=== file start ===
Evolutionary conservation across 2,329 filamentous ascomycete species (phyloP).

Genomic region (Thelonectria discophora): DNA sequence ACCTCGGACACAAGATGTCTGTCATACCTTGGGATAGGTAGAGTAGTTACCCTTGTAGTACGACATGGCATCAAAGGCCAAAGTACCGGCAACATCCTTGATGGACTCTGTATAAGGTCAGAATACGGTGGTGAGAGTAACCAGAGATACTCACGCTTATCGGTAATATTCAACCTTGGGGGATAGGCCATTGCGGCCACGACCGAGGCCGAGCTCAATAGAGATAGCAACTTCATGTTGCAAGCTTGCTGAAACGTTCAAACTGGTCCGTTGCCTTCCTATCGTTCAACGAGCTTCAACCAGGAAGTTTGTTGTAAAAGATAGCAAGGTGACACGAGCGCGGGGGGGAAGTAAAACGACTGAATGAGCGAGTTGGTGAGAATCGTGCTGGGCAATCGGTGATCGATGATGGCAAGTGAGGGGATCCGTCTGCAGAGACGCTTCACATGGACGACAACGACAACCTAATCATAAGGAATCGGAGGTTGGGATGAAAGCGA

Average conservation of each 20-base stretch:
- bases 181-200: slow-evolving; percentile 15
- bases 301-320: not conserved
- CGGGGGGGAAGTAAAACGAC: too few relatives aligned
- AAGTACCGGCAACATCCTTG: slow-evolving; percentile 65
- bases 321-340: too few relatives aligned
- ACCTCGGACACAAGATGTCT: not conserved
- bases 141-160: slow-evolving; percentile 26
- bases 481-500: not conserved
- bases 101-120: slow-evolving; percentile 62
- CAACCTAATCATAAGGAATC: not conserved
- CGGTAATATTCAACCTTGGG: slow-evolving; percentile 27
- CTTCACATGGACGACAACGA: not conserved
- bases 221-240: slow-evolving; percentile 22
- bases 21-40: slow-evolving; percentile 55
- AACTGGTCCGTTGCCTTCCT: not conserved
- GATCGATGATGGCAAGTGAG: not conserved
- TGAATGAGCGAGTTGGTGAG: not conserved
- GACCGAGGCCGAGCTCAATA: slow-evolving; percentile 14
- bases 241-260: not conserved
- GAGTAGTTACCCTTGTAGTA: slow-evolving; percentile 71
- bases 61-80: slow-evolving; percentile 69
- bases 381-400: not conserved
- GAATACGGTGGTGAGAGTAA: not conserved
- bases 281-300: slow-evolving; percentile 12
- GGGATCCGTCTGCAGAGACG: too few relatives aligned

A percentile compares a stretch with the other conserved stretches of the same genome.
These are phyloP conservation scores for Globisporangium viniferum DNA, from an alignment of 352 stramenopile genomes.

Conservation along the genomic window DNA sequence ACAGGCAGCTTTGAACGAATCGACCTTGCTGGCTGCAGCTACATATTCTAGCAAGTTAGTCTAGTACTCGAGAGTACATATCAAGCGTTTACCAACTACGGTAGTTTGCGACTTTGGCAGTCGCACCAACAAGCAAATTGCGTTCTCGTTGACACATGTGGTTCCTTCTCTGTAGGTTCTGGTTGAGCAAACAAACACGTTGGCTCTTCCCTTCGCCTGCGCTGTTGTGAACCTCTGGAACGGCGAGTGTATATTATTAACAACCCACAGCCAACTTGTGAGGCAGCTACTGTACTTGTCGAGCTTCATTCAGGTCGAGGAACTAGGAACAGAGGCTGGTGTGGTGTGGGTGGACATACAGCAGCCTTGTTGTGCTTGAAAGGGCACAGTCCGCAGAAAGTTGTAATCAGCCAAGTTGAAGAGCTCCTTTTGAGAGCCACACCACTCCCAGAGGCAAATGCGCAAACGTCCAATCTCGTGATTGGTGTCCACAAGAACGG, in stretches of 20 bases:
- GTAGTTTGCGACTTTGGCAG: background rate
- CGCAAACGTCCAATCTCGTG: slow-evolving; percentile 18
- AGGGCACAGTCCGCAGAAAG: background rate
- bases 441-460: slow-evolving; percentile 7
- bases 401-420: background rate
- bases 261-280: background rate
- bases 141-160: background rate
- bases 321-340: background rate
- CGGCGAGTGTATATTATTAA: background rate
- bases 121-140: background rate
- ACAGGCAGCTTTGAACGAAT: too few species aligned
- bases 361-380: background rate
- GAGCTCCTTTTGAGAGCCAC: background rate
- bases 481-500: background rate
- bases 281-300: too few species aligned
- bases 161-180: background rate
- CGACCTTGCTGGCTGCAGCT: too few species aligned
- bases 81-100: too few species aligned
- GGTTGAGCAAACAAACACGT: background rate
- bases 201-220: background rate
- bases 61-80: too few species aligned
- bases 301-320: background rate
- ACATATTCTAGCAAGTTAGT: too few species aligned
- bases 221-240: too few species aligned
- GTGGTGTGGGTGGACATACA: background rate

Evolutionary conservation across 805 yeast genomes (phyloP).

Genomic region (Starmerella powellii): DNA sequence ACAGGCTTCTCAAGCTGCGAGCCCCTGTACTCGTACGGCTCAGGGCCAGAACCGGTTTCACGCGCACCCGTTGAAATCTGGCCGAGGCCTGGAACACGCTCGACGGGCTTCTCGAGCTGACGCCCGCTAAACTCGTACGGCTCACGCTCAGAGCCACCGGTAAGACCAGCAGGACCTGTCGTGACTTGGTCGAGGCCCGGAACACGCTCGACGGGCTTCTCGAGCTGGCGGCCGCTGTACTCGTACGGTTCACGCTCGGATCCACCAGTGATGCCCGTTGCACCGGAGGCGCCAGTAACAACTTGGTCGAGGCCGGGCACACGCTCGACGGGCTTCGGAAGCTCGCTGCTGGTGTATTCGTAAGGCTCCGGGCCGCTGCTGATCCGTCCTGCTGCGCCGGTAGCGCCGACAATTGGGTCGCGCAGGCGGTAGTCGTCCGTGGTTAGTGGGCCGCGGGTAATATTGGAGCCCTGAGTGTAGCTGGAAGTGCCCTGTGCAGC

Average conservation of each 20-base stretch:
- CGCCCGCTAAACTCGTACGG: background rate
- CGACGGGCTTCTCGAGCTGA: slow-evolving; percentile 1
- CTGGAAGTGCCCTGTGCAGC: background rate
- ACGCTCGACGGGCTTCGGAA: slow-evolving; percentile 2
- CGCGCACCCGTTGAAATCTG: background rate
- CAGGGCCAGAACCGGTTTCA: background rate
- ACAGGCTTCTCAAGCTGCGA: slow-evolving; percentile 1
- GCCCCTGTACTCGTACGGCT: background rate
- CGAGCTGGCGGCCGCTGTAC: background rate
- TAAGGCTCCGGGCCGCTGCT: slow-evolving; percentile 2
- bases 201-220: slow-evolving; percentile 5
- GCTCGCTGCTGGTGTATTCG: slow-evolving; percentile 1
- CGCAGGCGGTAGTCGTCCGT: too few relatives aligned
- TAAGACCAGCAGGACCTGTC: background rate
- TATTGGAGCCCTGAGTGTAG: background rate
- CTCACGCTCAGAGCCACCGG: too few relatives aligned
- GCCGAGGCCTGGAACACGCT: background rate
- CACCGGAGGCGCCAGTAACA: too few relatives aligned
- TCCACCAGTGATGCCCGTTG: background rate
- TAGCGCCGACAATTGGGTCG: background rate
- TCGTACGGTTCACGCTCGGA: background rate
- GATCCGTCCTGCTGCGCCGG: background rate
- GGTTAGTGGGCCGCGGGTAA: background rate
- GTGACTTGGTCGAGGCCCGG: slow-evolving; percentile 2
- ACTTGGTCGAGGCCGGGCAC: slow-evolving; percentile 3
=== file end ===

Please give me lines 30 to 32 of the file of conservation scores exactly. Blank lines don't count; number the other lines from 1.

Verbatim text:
These are phyloP conservation scores for Globisporangium viniferum DNA, from an alignment of 352 stramenopile genomes.

Conservation along the genomic window DNA sequence ACAGGCAGCTTTGAACGAATCGACCTTGCTGGCTGCAGCTACATATTCTAGCAAGTTAGTCTAGTACTCGAGAGTACATATCAAGCGTTTACCAACTACGGTAGTTTGCGACTTTGGCAGTCGCACCAACAAGCAAATTGCGTTCTCGTTGACACATGTGGTTCCTTCTCTGTAGGTTCTGGTTGAGCAAACAAACACGTTGGCTCTTCCCTTCGCCTGCGCTGTTGTGAACCTCTGGAACGGCGAGTGTATATTATTAACAACCCACAGCCAACTTGTGAGGCAGCTACTGTACTTGTCGAGCTTCATTCAGGTCGAGGAACTAGGAACAGAGGCTGGTGTGGTGTGGGTGGACATACAGCAGCCTTGTTGTGCTTGAAAGGGCACAGTCCGCAGAAAGTTGTAATCAGCCAAGTTGAAGAGCTCCTTTTGAGAGCCACACCACTCCCAGAGGCAAATGCGCAAACGTCCAATCTCGTGATTGGTGTCCACAAGAACGG, in stretches of 20 bases:
- GTAGTTTGCGACTTTGGCAG: background rate